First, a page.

The Boh teahouse and shop are very popular, and after trying the scones, jam, and cream – and the tempting cakes that accompany the tea – it’s easy to appreciate why.
LET’S GET PHYSICAL
The best thing about this cool, temperate destination is that it’s possible to walk in comfort through the gardens and along the trails. This means lots of physical activity such as hiking, golf on the 18-hole course, tennis, cycling and general sightseeing is possible.
While there are several trails, they are not always clearly defined so I chose to join a naturalist-led jungle trek arranged by the Cameron Highlands Resort. Another recommended walk is through the mossy or cloud forest at the summit of Mount Brinchang, Peninsular Malaysia’s highest peak accessible by road (2,032 m). While the road is not in brilliant condition, it is nevertheless accessible by normal vehicles with drivers who make the ascent slowly and carefully. The lichen-encrusted forests here are unique, with numerous orchids and pitcher plants in the mossy undergrowth.
Other activities in the Cameron Highlands include visiting waterfalls, gardens, rose and flower nurseries, a butterfly farm, cactus nurseries, honey farms, and fruit and vegetable farms. While the great outdoors appeals to some, many are content to simply relax and enjoy the fruits of the land. There are many enticing places to eat with steamboat, creamed teas, strawberry nasi lemak (yes, check out 200 Seed Café in Kampung Taman Sedia), chocolate-dipped strawberries, Indian curries, and of course, many traditional English dishes in the colonial-style hotels.
Most accommodation is available in and around Tanah Rata and Brinchang. These include deluxe boutique properties, large hotels, apartments, and homestays where it is possible to fully experience village life.
On past visits to the Highlands, I’d stayed in The Lakehouse and The Smokehouse, but on my most recent trip I wanted to check out the many good things that I’d heard about the Cameron Highlands Resort that overlooks the golf course. While it looks like an old property, it is the most recent of the three ‘heritage’ properties in Cameron Highlands. It offers an interesting blend of the old and the new, and looks like it is of the colonial era despite it not being that old. (Its predecessor was once called the Merlin Inn.)
The rooms are larger than those in many other hotels and are fitted out with retro furniture that could well be of a colonial era except in age. Life here moves at a different pace to the outside world, and I especially enjoyed the elegant afternoon tea that is served here. The Reading Room looks more like a library or gentleman’s club than a hotel lounge, and it was just the place for me to read.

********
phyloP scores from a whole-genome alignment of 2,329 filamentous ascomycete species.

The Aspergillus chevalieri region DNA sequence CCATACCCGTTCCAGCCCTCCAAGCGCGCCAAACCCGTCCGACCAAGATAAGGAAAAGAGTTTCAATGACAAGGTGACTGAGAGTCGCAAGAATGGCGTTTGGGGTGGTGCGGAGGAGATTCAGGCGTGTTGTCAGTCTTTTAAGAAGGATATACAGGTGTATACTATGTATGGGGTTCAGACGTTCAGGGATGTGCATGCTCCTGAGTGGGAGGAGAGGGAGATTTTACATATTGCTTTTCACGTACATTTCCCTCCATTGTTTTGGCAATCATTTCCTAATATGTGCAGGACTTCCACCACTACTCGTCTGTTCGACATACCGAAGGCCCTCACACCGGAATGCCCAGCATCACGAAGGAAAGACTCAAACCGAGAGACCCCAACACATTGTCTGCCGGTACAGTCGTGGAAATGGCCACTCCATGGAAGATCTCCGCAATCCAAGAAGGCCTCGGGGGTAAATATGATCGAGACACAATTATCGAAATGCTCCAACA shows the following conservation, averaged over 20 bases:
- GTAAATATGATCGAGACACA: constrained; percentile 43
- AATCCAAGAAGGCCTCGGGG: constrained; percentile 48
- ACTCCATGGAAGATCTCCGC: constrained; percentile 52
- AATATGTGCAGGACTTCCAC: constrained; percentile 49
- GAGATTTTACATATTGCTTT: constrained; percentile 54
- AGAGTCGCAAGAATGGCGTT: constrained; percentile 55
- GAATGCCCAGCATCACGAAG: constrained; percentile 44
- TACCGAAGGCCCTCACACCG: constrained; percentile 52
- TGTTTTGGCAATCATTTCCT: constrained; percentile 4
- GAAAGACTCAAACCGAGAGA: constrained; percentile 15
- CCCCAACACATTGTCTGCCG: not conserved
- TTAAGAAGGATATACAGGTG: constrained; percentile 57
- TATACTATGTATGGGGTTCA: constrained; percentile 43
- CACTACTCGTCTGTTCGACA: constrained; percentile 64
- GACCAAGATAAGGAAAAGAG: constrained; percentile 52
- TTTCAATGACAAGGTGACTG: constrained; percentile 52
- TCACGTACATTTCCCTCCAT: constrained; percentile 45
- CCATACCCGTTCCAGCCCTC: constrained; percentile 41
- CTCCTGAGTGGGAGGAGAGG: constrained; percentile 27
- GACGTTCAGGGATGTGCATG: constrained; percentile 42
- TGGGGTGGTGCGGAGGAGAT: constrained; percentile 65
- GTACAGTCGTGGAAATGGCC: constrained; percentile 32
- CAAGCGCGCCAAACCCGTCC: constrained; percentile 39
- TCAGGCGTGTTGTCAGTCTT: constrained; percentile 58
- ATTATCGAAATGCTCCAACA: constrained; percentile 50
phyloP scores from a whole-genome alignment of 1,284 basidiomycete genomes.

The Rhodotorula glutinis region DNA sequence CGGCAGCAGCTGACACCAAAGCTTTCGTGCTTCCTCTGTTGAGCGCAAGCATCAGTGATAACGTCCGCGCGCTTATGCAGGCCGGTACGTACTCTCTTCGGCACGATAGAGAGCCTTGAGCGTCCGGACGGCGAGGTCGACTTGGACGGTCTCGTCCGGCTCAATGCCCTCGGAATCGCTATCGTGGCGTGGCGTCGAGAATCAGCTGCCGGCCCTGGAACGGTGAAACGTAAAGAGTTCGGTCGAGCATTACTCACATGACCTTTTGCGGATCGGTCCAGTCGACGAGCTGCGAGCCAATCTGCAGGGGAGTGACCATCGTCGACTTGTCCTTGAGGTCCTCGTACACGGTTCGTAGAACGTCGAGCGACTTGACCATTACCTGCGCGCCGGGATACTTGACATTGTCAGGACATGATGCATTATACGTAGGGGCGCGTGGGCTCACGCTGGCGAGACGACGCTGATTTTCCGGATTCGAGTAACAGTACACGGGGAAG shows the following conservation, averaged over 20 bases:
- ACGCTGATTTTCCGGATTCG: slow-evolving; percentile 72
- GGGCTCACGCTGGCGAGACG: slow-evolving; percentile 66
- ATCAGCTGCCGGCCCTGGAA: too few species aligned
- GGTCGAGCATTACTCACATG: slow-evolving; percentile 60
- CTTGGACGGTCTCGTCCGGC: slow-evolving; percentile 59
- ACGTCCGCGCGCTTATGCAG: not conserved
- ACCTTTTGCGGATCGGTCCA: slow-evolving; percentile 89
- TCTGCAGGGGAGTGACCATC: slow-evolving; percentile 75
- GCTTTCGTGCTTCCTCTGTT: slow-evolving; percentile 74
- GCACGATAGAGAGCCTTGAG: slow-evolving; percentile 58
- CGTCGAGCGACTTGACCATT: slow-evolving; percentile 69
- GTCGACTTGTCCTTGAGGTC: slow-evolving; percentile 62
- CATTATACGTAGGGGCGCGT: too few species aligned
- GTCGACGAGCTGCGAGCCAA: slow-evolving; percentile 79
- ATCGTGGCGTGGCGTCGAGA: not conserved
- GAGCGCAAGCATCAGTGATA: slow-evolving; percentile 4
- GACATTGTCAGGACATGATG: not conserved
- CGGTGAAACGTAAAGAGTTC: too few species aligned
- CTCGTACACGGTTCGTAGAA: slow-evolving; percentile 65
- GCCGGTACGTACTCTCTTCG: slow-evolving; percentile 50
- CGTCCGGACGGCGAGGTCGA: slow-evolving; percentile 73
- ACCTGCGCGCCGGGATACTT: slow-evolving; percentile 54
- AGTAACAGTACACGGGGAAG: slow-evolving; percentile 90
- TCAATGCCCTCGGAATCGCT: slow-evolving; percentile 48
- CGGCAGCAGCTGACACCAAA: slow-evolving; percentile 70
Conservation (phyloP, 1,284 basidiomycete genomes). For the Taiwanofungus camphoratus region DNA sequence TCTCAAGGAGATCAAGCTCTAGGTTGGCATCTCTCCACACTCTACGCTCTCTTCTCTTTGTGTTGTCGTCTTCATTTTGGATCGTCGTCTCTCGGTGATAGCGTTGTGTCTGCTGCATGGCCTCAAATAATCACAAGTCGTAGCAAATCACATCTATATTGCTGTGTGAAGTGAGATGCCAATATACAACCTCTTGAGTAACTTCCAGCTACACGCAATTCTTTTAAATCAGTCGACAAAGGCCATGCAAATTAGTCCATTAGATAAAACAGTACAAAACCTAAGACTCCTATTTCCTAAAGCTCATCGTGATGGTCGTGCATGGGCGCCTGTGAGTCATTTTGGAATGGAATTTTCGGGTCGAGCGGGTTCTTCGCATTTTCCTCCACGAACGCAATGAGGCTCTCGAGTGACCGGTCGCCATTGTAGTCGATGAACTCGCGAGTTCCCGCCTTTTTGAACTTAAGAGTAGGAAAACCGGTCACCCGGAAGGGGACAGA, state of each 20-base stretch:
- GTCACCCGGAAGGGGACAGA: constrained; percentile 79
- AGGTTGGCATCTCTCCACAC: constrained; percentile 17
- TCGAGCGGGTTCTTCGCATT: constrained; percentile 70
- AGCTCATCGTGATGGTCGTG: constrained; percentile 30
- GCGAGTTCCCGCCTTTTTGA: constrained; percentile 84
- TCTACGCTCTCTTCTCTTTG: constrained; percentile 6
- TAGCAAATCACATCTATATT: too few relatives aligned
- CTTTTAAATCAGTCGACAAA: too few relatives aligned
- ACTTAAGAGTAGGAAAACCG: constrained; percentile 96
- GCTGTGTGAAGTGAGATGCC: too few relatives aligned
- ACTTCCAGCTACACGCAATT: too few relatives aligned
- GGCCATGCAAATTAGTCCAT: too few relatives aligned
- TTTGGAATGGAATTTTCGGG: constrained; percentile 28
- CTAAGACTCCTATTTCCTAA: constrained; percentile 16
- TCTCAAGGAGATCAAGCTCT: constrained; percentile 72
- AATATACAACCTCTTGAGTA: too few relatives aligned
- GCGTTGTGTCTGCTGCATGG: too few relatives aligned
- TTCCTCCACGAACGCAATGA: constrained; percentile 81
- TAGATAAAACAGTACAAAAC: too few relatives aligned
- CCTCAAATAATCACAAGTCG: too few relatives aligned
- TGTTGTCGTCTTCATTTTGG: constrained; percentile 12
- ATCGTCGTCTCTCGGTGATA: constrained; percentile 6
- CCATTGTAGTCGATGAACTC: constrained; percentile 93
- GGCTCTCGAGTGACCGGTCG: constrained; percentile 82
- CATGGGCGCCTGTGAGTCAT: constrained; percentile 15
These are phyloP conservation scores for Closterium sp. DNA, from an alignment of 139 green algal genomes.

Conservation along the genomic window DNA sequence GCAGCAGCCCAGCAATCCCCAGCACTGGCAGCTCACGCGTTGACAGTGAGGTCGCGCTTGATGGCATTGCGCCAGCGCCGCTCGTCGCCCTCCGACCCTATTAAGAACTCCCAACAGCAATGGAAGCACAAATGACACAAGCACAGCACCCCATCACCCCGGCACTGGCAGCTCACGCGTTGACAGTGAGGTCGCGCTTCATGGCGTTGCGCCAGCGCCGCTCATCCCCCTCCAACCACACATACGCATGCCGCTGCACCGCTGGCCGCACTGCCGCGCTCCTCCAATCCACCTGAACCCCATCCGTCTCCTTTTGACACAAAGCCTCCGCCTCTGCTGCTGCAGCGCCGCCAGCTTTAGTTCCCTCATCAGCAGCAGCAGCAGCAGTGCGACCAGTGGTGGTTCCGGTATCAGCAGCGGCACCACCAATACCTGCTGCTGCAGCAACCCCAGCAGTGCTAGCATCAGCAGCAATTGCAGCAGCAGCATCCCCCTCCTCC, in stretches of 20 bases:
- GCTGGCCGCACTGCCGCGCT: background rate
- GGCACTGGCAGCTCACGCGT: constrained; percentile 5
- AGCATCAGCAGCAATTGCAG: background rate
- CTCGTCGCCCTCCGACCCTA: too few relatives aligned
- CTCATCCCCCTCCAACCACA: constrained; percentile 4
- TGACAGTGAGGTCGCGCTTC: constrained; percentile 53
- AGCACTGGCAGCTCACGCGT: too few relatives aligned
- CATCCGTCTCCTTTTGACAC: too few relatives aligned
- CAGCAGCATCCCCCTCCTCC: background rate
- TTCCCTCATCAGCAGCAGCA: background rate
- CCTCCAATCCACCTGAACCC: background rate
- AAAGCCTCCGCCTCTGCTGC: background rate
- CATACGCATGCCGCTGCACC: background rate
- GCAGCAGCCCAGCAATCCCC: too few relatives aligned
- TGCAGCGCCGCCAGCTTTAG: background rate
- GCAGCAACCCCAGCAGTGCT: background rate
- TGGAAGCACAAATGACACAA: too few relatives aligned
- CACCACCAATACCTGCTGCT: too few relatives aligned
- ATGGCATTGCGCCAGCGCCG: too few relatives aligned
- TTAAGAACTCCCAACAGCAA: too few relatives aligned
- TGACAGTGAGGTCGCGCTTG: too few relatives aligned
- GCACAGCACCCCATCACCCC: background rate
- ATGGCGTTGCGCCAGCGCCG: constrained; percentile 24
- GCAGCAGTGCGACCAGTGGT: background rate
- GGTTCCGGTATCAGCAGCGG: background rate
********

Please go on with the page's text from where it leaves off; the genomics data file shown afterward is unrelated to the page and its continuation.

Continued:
Evenings in the resort are refined and relaxed, and a soothing night’s sleep is guaranteed. On the chilliest of evenings, fires are lit in the fireplaces, and guests can relax in front of them with their beverage of choice and a good book, or play a game of snooker in the Highland Bar. While the suggestion of a roaring fire may sound a little alien in tropical Malaysia, the country’s coldest day of 7.8°C was recorded in Cameron Highlands on February 1, 1978. The resort’s spa is yet to open but when it does, it will add a soothing dimension to a round of golf.
My book of choice involved possibly the Highlands’ greatest character and certainly its most famous mystery. Not far from the resort is the ‘Moonlight’ bungalow where US-born Thai silk baron Jim Thompson was staying just prior to his mysterious disappearance. No one knows what happened to the man whose name is used to sell Thailand’s most exclusive silk fashion and merchandise and the conspiracy theorists have had a field day speculating. Was he a CIA agent, was he taken by a marauding tiger, was he murdered, or did he just go missing? To this day, nobody knows for sure.
While the resort offers a Residents’ Package (accommodation and three daily meals), surprisingly it does not offer a golfer’s package, so guests will have to book a tee time directly with the golf course.
The only way to reach Cameron Highlands is to drive or be driven on the 200-km journey from Kuala Lumpur. The old main road (Road 59) extends from Tapah to Ringlet, while the new road (Road C181) links Brinchang to Simpang Pulai on the North-South Highway. My travel tip for the journey is to be counter-cyclical with your travel plans if you can, and avoid weekends and holidays.
Places to Stay:
Cameron Highlands Resort (www.cameronhighlandsresort.com), The Lakehouse (www.lakehouse-cameron.com), and The Smokehouse Hotel and Restaurant (www.thesmokehouse.com.my).
Cameron Highlands Sultan Ahmad Shah Golf Club (T: +05 491-1256).
Jim Thompson – the Unsolved Mystery (1998), William Warren, Archipelago Press, Singapore.